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News Article

Medical tourism: not just about price

Research examines motivations of Indonesians going to Malaysia for treatment

The general perception of medical tourism among many people in Western countries is either that of people from the West travelling to countries in the global South to take advantage of cheaper treatment prices, or of overseas visitors 'abusing' free health care provided by systems such as the UK's National Health Service. But it is increasingly recognized that the largest sector of international medical travel is in South-South flows. A paper by Meghann Ormond and Dian Sulianto, submitted to Current Issues in Tourism and available online on academia.edu, looks at medical travel flows between Indonesia and Malaysia and suggests that the perception that Indonesians go to Malaysia just for the cheapest price deal is too simplistic.

The study 'More than medical tourism; lessons from Indonesia and Malaysia on South to South intra-regional travel' concentrates on motivations, preparation and practices. Using 35 detailed interviews of Indonesians going to Malaysia for healthcare, it fleshes out how things work beyond the basics. The authors asked about treatment, accommodation and transport, as well as length of stay.

One key point it highlights is that the idea of medical tourists traveling across the world for the cheapest care is out of date as most medical travel is regional, often between easy to reach nearby countries. The ease of travel determines where in the country medical tourists go, as does how comfortable they are with the final destination.

The report also highlights that people from Laos go to Thailand mainly because it is a short trip across the border and they go there even for basic healthcare, as the Laos system is very poor. Rather than being welcomed, this cross-border trade is causing problems for some hospitals as many Laotians do not have the means to pay and hospitals are being over-burdened. In South Africa and India, whereas the countries are marketed heavily to customers in Europe and North America, foreigners coming for treatment are much more likely to come from within their regions. In South Africa there is high demand and large informal flow of patients from neighbouring countries, but source countries struggle to reimburse South Africa for treating their citizens.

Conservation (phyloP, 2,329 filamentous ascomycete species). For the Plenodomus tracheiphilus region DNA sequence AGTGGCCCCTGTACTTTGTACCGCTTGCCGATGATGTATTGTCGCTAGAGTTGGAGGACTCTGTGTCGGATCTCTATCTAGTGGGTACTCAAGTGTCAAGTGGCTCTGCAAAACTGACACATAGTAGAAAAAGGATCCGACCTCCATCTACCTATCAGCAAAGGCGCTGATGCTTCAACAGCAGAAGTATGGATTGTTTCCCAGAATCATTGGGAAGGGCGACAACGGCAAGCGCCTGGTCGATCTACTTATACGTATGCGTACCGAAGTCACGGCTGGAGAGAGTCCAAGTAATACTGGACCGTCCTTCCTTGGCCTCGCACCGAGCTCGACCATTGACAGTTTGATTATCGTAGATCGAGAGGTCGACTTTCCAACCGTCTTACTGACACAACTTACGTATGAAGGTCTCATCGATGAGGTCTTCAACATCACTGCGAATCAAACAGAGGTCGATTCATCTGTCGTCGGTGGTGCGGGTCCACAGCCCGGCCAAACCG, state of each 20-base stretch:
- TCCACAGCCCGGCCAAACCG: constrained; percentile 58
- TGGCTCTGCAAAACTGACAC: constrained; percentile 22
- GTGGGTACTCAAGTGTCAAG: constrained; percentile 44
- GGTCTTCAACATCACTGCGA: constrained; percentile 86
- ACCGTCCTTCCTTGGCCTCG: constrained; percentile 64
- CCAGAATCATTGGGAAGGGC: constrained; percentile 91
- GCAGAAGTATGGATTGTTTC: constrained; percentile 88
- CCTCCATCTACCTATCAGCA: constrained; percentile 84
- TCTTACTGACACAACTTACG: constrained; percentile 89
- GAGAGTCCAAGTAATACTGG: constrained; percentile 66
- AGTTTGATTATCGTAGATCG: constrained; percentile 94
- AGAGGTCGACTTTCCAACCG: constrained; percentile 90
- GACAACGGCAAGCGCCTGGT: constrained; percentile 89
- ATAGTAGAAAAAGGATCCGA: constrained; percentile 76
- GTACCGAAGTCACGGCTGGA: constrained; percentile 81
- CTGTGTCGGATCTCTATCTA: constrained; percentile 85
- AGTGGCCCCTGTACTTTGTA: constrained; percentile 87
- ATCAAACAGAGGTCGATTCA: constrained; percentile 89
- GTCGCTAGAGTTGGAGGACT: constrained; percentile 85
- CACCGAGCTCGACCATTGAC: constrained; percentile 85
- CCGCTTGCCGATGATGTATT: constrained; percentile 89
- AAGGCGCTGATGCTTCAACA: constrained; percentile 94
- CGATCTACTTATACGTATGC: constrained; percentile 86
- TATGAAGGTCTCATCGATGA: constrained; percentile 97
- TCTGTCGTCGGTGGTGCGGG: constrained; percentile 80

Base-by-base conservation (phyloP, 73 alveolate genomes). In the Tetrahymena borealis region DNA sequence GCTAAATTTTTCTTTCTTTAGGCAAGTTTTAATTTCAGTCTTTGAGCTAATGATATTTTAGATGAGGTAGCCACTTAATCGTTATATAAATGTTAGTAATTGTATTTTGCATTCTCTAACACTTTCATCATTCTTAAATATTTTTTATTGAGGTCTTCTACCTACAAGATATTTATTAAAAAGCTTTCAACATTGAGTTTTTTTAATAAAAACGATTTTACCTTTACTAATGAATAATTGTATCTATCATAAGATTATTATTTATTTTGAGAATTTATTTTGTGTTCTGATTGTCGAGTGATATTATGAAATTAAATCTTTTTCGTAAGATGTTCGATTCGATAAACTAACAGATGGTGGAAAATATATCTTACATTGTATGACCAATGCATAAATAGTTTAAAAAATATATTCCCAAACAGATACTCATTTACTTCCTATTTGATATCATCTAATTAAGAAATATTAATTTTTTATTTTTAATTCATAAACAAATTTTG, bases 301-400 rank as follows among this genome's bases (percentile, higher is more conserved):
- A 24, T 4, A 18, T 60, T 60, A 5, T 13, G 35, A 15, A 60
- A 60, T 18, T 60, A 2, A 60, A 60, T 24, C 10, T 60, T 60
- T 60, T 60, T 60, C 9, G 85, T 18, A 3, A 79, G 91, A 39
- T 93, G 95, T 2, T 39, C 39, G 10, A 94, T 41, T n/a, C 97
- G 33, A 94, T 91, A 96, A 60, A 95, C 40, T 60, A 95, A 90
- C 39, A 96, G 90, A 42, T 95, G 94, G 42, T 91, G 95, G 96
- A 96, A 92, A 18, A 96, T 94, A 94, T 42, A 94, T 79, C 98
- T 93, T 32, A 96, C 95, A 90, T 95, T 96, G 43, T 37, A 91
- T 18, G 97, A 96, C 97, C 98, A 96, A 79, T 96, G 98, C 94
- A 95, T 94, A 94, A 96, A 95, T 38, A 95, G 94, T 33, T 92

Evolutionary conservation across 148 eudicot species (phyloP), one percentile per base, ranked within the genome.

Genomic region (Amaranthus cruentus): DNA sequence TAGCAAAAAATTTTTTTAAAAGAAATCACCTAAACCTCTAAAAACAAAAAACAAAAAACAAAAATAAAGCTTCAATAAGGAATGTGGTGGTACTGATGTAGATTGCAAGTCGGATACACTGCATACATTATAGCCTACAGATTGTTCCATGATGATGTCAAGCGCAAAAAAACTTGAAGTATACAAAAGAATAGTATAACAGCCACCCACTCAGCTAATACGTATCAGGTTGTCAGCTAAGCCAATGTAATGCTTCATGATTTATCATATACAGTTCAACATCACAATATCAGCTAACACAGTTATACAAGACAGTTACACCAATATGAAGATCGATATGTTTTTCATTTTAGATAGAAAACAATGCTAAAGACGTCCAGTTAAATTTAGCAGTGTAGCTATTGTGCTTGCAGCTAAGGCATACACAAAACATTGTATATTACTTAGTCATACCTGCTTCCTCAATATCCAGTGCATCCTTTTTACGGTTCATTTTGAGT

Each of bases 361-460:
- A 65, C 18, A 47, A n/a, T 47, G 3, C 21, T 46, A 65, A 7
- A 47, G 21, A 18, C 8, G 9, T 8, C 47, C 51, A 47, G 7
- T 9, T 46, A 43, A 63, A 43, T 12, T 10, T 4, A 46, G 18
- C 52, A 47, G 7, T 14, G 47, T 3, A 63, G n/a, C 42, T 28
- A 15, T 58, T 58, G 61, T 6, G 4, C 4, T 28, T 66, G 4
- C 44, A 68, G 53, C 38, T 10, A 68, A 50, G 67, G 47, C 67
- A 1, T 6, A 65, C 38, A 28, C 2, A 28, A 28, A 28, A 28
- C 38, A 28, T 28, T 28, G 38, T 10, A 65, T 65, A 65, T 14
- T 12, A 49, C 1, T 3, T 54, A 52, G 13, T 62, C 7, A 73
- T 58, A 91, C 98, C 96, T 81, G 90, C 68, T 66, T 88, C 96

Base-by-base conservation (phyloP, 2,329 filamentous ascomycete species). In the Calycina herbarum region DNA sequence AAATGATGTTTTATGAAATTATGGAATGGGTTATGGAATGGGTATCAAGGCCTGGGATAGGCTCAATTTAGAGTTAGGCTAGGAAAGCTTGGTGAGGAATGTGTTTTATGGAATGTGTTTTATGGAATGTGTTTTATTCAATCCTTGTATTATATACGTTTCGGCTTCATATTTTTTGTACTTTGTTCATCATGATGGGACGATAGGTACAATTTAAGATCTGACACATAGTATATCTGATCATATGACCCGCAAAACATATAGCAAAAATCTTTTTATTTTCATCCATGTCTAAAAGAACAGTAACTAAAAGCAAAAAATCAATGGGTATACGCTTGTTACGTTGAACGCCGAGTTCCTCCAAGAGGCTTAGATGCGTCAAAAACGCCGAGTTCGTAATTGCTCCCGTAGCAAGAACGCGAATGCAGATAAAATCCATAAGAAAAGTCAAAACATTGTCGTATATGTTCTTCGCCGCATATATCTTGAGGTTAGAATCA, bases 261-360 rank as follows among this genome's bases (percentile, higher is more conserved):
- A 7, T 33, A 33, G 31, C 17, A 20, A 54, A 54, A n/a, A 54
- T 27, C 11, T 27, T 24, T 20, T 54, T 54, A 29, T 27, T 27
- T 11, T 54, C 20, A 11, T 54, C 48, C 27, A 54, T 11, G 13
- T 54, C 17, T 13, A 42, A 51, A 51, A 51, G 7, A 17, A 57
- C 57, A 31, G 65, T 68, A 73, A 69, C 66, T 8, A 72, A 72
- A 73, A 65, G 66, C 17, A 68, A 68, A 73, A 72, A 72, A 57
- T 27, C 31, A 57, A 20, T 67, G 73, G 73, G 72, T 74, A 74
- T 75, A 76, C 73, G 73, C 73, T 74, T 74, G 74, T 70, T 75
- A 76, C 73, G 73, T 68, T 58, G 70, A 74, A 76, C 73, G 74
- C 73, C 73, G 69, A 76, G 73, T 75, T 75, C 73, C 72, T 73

Regional medical travellers vary in terms of socio-economic group, medical condition, ability to travel, distance travelled, destination, length of stay, number of people with them and type of hospital they go to. Many patients travel with family and friends for support, and they may also depend on family and friends for free accommodation. A high proportion of medical travellers pay in cash, and to minimise costs, most travellers opt for land transport (cross-border economy coach services, shared vans and taxis).

While cost of treatment is a factor for some, other important drivers are availability of healthcare, quality of equipment and doctors, and recommendations.

With a dearth of quality healthcare in Indonesia, the growth of a prosperous middle-class, increased affordable cross-border transport and ease of border crossing- an increasing number of Indonesians (maybe as many as a million) go to Thailand every year for healthcare, but they tend to stay for a shorter time and spend less than other nationalities, partly as much of this is outpatient care.